Without moonshiners, there would be no stock car racing. Without stock cars, muscle cars like the Dodge Challenger, Ford Mustang, and Chevy Camaro wouldn't be the same. Stock cars and muscle cars are inspired by the getaway vehicles modified by moonshining families with their roots in the Southern Appalachian mountains.
From from real-world moonshining racers like Jimmy Johnson to mythical movie liquor-smugglers like Burt Reynolds' Bandit, countless American muscle cars, stock cars, and drivers got their inspiration from the moonshining life.
Famous Movie Vehicles From Top Racing Movies and Their Moonshiner Roots
In 2006, Will Ferrell took on stock car racing as the titular character in "Talladega Nights: The Ballad of Ricky Bobby." Four cars from the movie, including the ME Ford Taurus and Wonder Bread Chevy Monte Carlo were auctioned off to benefit children's charities after filming.
General Lee is the name of the bright orange 1969 Dodge Charger that Bo and Luke Duke drove to get away from Boss Hogg and his henchmen in "The Dukes of Hazzard." The car is arguably more recognizable than the stars of the television show or film.
It wouldn't have been the late '70s without a souped-up Pontiac Firebird Trans Ams zooming around the streets with a stylized firebird decal and airscoop on the hood. The Pontiac Firebird and its sister car, the Chevy Camaro, would have been popular with or without "Smokey and the Bandit." But the wise-cracking, beer-smuggling Burt Reynolds and his black, red, and gold "Screaming Chicken" Firebird sped up the process.
Going Fast to Avoid Getting Caught
When Prohibition started in January 1920, people could still drink alcohol legally in their own homes — they just couldn't legally make, transport, or sell it.
Moonshine got its name from the late night work the "shiners" did to distill, bottle, and transport the powerful liquor — all their work was done by moonlight. Moonshine is also called "white lightning" because it's un-aged and clear, not brown or amber like traditional whiskey aged in oak barrels.
Moon runners started delivering clear moonshine whiskey late at night in their own cars. At first, their old cars — mostly Fords — couldn't outrun the police, so smugglers began modifying their cars to handle better on backwoods roads. Soon, they discovered enough improvements, from beefed-up suspensions and bored-out carburetors, to easily outrun their pursuers while carrying heavy jugs of moonshine. Some moon runners bragged they could make their night runs at over 120 mph without headlights.
What Engines and Modifications Made it To the Street From Moonshining?
The most popular engine that shiners modified was Ford's flathead V8. Outlaw John Dillinger wasn't a moonshiner, but he liked the Ford engine so much, he even wrote Henry Ford a letter praising its performance in outrunning the law. Shiners with heavy loads and high horsepower needs even dropped Cadillac ambulance engines into '30s Ford sedans.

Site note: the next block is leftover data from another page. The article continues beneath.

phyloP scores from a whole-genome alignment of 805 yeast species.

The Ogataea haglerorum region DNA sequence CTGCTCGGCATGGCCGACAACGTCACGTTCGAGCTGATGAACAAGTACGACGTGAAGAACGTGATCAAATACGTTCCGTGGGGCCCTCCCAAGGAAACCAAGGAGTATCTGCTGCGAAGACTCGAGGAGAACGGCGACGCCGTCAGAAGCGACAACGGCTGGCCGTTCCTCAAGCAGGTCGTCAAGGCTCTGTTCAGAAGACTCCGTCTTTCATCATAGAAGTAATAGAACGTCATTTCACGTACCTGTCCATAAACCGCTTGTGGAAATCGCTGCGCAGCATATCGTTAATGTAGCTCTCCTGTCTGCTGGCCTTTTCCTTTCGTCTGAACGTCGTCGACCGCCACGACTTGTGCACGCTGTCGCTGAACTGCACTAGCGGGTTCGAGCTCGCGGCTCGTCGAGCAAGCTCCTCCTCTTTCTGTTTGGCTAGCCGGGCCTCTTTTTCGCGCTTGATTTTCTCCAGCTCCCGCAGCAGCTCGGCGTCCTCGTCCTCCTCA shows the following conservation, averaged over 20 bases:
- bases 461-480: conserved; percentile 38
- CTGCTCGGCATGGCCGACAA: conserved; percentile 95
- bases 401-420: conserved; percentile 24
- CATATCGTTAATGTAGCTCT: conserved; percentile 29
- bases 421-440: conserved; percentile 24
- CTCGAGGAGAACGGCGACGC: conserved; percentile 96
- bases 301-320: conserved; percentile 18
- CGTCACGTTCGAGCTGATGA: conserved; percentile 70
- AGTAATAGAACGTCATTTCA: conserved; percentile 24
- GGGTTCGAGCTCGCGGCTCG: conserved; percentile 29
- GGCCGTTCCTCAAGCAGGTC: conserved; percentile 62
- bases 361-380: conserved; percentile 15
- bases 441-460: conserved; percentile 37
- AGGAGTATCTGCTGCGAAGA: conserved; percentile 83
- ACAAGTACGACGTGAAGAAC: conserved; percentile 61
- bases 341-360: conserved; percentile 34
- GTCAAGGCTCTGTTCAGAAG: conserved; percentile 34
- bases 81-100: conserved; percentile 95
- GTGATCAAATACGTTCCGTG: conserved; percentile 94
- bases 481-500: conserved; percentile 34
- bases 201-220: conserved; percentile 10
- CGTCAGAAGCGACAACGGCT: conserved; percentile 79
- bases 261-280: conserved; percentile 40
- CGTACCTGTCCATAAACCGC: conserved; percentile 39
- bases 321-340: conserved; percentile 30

Junior Johnson, moonshiner and NASCAR pioneer, had a "one brake wheel," which allowed him to stop, turn, and then speed off in the opposite direction past lawmen. Turbocharging, supercharging, beefed-up and weighted suspensions all emerged during the moonshine era. These techniques became more refined when stock car racing started in the late 1940s. As automakers became officially involved, stock cars had street versions including '60s and '70s muscle and pony cars. Classic street cars like the Ford Mustang and Chevy Camaro emerged during the '60s, got bigger, longer, and more powerful during the '70s, and then fell out of favor during the gas crisis that same decade.
But today, they're back —current muscle cars with a retro feel like the Dodge Challenger and Charger, Ford Mustang, and Chevy Camaro all come with modified engines, performance brakes, tuned suspensions, and tires made for speed and power. The Dodge Challenger SRT Hellcat Hemi Redeye 6.2 liter V8 engine delivers 797 horsepower using a supercharger that would be the envy of any 1930s backwoods moonshiner.
Protect Your Car at Any Speed
If you're continuing the moonshining heritage of an all-American enterprise and competition with a modern stock car-inspired muscle car, you can protect your pride and joy with an extended car warranty from Protect My Car. Protect My Car offers three levels of extended vehicle protection to meet consumer's needs: Driveline, Select, and Supreme. These extended warranty programs cover vehicles that are less than 10 years of age and less than 125,000 miles. Protect My Car also offers the Ambassador Policy, which covers most vehicles regardless of the year or miles.
With an A+ rating from the Better Business Bureau and a top-5 ranking from Consumer Affairs, Protect My Car stands by its extended warranty protection and ambassador programs with a money back guarantee. If something should go wrong, Protect My Car's plans include 24/7 roadside assistance in addition to repair coverage. While we don't recommend evading law enforcement through the backwoods of the moonshining district, you can at least rest easy knowing your car will be protected wherever you take it.